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ado.net connection pooling question

Posted on 2011-03-21
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Last Modified: 2012-06-27
I'm trying to understand connection pooling as it relates to a multi-threaded application.
If I have 5 threads continuously running and they all create a sql connection, shouldn't I have 5 distinct connections to the db?  Using the sql trace I don't see but 2.

If I up my threads to 10 the connection count doesn't change.  Inside the thread, the connection is opened and closed as it is used.

I understand the connection pooling just returns it back to the pool but I would still think I would have more than 2 connections at any given time. The threads run very quickly but upping the thread count doesn't seem to improve performance.

Rut
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Question by:rutledgj
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9 Comments
 
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Expert Comment

by:gamarrojgq
ID: 35184419
Hi,

Connection pooling is a useful way to reuse connections for multiple requests, rather than paying the overhead of opening and closing a connection for each request. It's done implicitly, but you get one pool per unique connection string. If you're generating connection strings dynamically, make sure the strings are identical each time so pooling occurs.

Hope that helps
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Author Comment

by:rutledgj
ID: 35185549
So are you saying that one connection created can result in multiple connections through connection pooling?
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by:gamarrojgq
ID: 35185614
Well, connection pooling use active connections of the pool for consecutive requests, rather than creating a new connection each time.

So if your threads have the same  Connection String, the first one will Create and Open a DB Connection and the second, third, etc will use the same connection instead of create another a new one.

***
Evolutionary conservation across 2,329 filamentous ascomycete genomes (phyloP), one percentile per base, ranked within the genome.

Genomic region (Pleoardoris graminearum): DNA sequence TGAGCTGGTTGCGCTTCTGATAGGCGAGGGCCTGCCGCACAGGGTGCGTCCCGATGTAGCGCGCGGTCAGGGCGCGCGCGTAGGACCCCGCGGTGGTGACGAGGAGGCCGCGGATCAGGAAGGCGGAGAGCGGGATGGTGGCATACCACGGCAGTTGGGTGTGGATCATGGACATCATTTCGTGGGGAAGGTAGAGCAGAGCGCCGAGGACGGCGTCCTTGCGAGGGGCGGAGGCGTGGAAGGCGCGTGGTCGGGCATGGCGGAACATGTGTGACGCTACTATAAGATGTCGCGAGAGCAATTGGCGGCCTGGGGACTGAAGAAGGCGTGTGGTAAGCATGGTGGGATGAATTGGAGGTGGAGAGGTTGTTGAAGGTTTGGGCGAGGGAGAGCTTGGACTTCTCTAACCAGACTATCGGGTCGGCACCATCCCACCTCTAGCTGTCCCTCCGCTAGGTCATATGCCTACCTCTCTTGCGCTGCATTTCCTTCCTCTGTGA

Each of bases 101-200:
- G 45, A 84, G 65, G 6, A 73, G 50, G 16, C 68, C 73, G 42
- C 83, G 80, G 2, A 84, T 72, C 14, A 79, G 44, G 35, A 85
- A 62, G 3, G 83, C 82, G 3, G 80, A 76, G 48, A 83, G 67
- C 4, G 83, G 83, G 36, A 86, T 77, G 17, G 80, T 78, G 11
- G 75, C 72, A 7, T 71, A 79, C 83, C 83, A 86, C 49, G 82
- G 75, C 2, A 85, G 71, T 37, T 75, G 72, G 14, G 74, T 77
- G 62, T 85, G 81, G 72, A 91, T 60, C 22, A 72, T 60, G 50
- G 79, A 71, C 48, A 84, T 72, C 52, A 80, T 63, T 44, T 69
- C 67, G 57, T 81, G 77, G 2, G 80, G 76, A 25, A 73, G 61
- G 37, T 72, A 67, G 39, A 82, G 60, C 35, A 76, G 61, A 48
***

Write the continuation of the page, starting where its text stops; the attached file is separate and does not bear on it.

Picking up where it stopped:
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Author Comment

by:rutledgj
ID: 35185772
so the second (and subsequent) threads will have to wait until the first thread finishes with the connection until it can use it? The connection it a single object created as a public shared variable.
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by:gamarrojgq
ID: 35186044
Ok, the connection pool will work this way when a thread needs a DB Connection:

If any unused connection is available, it returns one.

If all connections are used up, a new connection is created and added to the pool.

If the number of connections reaches the maximum number of connections in the pool, the requests are queued until a connection becomes free for reuse.

So, the second and subsequent threads will have to wait ONLY if the connection created by the First Thread is still in use, if not, they will use it rigth away
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Author Comment

by:rutledgj
ID: 35188757
I guess this is what doesn't make sense in your statement.

If any unused connection is available, it returns one.

If all connections are used up, a new connection is created and added to the pool.

If my application opens one connection for all threads to use and thread #1 is using it, does the connection pool create more connections for the remaining threads or do they have to wait for thread #1 to finish?
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gamarrojgq earned 1000 total points
ID: 35189227
ok, that would depend on the pool maxpoolsize property, if you set this property > 1, if the Thread #1 is using the connection, the connection pool will create another connection for the memaining threads, but if you are not using connection pool or the maxpoolsize = 1, then the other threads will have to wait

Example

Thread 1 Request a DB Connection    
       The connection Pool Creates a New One
Thread 1 Use it and Close it

Thread 2 Request a DB Connection
       The connection Pool reuse the connection Created by Thread1
Thread 2 START using the connection

Thread 3 Request a DB Connectino
       Since the Thread 2 is still using the connection Created by Thread1 it Creates a Second
Thread 3 Use the new Connection an Close It

Thread 2 Close the connection Created by Thread1

And this cycle repeats according to the Threads DB Connections requests



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Author Closing Comment

by:rutledgj
ID: 35189425
Thanks. Just one comment. Isn't connection pooling used by default in ado.net? Didn't know you had to turn it on.
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Expert Comment

by:gamarrojgq
ID: 35190133
Yes, it is on by default, but you can turn it off if you want.
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